Acclaimed American cellist Lynn Harrell died on April 27. His sudden death was not associated with the coronavirus. The news sent shock waves throughout the world of international music.
On Thursday, Carnegie Hall will stage an online tribute that will be streamed at noon Mountain Standard Time at www.carnegiehall.org. And, not so astonishingly, given Harrell’s place in the higher reaches of contemporary classical music, more than a dozen of his colleagues will perform. Only Carnegie Hall could pull off such a tribute: “A superstar roster of fellow cellists celebrate Harrell’s life, including performances of Klengel’s ‘Hymnus.’”
Published in 1920, “Hymnus,” is an extraordinary, six-minute work for 12 cellos. That’s rare by itself and difficult to imagine in the COVID-19 era of self-distancing. Among the cellists who will perform on Thursday will be Yo-Yo Ma, Gautier Capuçon and Evelyn De Silva-Maisky. The program is part of a free online series titled “Live with Carnegie Hall,” which was created to celebrate the 125th anniversary of the historic site.
A life well livedHarrell was often referred to as a gentle giant. At 6 feet 4 inches tall, he towered over his colleagues, but according to friends, his humor and humanity leavened his imposing presence.
Born in Manhattan on January 30, 1944, Harrell was one of three children to parent musicians. His father, Mack Harrell, was a well-regarded baritone at the Metropolitan Opera, and his mother, Marjorie Fulton Harrell, was a successful violinist. As a boy, Lynn Harrell studied the piano and later the cello, but he was always drawn to sports – partly because of his size, passion and abilities – football, basketball, baseball and later golf and tennis.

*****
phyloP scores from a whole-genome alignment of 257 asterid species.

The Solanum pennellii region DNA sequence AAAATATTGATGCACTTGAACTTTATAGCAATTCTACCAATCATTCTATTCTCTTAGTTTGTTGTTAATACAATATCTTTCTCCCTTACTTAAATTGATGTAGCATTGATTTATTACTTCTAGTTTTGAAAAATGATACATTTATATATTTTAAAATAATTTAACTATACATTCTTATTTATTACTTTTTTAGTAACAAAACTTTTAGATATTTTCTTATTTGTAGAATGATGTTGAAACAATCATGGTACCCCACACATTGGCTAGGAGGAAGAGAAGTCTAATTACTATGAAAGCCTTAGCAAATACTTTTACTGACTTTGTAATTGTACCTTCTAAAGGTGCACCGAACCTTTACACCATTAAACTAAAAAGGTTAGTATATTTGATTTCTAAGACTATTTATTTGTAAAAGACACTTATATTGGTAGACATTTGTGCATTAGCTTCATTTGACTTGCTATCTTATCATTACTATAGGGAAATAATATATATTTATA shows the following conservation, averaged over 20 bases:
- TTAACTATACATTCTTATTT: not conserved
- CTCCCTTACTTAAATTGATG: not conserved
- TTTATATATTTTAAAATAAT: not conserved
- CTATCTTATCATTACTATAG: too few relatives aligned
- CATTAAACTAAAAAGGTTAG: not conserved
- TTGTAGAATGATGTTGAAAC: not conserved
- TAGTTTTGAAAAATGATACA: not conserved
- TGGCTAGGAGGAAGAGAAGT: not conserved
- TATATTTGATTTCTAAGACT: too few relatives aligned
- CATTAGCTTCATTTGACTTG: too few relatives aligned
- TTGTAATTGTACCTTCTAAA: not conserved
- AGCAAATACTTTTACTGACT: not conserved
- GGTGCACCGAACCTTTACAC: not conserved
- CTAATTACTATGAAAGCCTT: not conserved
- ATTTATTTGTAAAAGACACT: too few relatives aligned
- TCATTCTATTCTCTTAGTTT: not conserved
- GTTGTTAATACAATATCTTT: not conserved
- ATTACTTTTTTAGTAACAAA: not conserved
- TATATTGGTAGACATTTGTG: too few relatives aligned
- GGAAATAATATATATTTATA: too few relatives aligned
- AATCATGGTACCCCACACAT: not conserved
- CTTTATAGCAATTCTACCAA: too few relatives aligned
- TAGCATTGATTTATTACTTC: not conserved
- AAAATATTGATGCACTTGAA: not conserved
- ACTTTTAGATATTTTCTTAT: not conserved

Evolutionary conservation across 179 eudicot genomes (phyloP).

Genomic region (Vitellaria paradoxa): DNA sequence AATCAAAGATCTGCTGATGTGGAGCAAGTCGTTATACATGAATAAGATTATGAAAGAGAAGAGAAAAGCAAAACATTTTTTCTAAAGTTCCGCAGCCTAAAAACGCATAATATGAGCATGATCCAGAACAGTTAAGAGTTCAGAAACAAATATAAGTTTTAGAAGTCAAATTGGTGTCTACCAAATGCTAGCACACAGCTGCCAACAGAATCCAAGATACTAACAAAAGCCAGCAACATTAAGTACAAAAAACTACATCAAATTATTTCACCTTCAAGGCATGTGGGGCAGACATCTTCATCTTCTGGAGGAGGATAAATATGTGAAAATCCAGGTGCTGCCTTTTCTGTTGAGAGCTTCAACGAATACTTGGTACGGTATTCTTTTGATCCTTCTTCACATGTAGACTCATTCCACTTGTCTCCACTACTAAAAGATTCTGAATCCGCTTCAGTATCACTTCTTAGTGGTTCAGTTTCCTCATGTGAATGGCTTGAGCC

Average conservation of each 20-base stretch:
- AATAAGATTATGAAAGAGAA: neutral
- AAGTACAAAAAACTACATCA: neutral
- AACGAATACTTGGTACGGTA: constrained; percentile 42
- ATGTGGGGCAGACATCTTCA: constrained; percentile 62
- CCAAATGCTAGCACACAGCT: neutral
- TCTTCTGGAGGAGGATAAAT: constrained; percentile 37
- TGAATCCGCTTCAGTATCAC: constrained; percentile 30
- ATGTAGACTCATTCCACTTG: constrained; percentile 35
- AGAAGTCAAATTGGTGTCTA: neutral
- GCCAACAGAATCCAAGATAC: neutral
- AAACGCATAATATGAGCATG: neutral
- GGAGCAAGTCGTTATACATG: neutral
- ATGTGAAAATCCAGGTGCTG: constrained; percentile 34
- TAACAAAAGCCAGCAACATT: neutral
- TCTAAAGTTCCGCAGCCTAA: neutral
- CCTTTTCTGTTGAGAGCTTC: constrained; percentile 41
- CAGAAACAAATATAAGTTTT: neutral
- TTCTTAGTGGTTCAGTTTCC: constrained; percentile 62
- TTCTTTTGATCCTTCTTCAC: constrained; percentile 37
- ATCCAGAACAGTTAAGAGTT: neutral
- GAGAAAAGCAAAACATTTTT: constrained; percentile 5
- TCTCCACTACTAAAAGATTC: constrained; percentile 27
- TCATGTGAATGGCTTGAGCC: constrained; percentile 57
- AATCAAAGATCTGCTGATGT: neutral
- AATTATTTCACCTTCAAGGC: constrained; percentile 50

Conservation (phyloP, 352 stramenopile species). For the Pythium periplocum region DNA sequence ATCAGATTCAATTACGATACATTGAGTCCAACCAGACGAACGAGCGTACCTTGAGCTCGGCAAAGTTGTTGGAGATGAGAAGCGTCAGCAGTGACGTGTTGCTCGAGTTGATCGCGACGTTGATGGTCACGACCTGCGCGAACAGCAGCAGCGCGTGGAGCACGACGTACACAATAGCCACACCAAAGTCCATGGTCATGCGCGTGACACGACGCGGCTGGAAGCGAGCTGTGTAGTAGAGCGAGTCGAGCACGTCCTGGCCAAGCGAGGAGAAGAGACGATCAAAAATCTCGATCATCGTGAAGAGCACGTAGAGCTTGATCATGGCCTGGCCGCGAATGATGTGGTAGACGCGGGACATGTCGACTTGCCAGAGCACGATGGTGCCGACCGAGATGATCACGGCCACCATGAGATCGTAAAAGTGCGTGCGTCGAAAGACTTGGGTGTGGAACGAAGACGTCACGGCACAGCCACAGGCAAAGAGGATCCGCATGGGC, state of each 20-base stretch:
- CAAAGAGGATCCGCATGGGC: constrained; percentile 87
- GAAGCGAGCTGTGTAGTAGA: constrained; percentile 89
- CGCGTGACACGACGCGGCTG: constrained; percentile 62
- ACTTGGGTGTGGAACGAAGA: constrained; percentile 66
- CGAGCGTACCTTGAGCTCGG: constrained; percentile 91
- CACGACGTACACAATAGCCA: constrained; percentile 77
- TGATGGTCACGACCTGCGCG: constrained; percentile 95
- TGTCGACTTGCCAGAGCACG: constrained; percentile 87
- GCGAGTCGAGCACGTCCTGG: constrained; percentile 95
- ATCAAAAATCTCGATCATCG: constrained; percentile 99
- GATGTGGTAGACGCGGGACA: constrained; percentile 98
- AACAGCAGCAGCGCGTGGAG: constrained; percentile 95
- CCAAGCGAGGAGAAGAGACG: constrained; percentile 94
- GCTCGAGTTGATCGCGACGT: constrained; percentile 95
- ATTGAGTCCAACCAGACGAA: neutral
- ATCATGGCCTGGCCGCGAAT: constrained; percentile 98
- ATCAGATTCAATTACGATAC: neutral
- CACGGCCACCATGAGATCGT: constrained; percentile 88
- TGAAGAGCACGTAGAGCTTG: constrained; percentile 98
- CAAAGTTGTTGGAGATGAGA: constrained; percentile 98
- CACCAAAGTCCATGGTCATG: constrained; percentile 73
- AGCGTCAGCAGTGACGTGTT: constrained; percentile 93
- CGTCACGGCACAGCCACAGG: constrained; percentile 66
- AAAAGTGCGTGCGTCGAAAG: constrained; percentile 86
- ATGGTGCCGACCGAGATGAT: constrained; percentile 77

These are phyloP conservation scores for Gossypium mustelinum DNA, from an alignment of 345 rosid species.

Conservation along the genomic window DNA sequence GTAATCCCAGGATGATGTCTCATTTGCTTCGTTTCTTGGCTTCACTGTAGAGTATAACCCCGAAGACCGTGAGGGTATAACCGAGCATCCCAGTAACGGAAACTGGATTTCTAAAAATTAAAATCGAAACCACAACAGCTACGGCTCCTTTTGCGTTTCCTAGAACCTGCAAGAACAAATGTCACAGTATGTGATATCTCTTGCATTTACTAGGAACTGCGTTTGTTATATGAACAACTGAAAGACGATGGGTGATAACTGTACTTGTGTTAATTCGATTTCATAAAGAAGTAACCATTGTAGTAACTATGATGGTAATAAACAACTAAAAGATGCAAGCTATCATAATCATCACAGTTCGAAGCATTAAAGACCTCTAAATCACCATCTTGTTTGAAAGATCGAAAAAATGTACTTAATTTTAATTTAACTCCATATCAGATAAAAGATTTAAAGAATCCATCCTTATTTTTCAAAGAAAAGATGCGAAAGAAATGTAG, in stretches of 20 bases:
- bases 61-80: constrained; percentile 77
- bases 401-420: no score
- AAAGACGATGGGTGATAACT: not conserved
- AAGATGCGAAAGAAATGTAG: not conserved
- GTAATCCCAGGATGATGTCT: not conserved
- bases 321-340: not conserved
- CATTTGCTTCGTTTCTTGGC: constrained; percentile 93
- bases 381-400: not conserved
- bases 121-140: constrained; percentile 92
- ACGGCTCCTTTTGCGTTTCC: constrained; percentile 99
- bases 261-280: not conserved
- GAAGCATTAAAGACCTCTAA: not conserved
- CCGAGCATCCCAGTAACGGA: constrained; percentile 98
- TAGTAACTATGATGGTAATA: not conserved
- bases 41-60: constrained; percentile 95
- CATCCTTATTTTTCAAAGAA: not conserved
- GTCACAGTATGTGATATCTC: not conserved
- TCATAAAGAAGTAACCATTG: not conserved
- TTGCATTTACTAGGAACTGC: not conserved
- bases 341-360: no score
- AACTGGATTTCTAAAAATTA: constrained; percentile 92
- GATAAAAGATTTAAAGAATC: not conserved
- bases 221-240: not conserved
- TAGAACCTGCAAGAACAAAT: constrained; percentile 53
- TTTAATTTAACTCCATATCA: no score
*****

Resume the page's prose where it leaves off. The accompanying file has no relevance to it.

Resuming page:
When Harrell was 15, his life changed dramatically. In 1960, Mack Harrell, age 50, died of cancer. Two years later, Marjorie died in a car accident. Young Lynn Harrell lived with various family friends, taking his cello, his lifelong companion, with him.
Ironically, the 1960s were also a decade for rapid professional development. In New York, he studied at the Juilliard School with the renown cellist Leonard Rose. In spring 1960, Harrell, 16, shared top honors in a competition with the National Symphony Orchestra in Washington, D.C. As a result, he performed the Dvorak Cello Concerto with the NSO in four later performances that garnered strong reviews. He was also a semifinalist in the Tchaikovsky International Competition in Moscow and made his New York Philharmonic debut with Leonard Bernstein in one of the legendary “Young People’s Concerts.”
In this tumultuous period, Harrell’s godfather, choral conductor Robert Shaw, suggested and secured an audition with George Szell, the formidable conductor of the Cleveland Symphony. At 18, Harrell passed and took a seat in the cello section. Two years later, he was named principal. Harrell remained with the CSO until 1971, when he moved back to New York and launched a solo career.
Harrell’s performances and recordings are legendary. In 1975, he shared the first Avery Fisher Prize with pianist Murray Perahia. Thereafter, Harrell performed with orchestras all over the world. His catalog of more than 50 recordings can be traced online. It brims with solo, chamber and orchestral works.
Two particular performances are mentioned in every biography: Harrell’s 1994 performance of Max Bruch’s “Kol Nidre” at the Vatican for Pope John Paul and the chief rabbi of Rome to commemorate the victims of the Holocaust. Miraculously, you can watch it on YouTube.com.
“Dad was at the height of his career,” his son, Eben Harrell, said in an interview earlier this week about the Papal Concert. “He was invited to play for the pope. Dad’s first teacher was Lev Aronson. He was a father figure for Dad and also a Holocaust survivor. That made the performance even more meaningful. Later in life, Dad converted to Judaism.”
Over time, Harrell taught at various institutions, including the Cleveland Institute of Music, the Juilliard School and The Royal Academy of Music in London. To this day, the Dallas Symphony Orchestra’s Lynn Harrell Concerto Competition carries his name.
“The big bear of the cello is gone,” Conductor Leonard Slatkin said. “Was there ever a more congenial musician?”
Judith Reynolds is an arts journalist and member of the American Theatre Critics Association.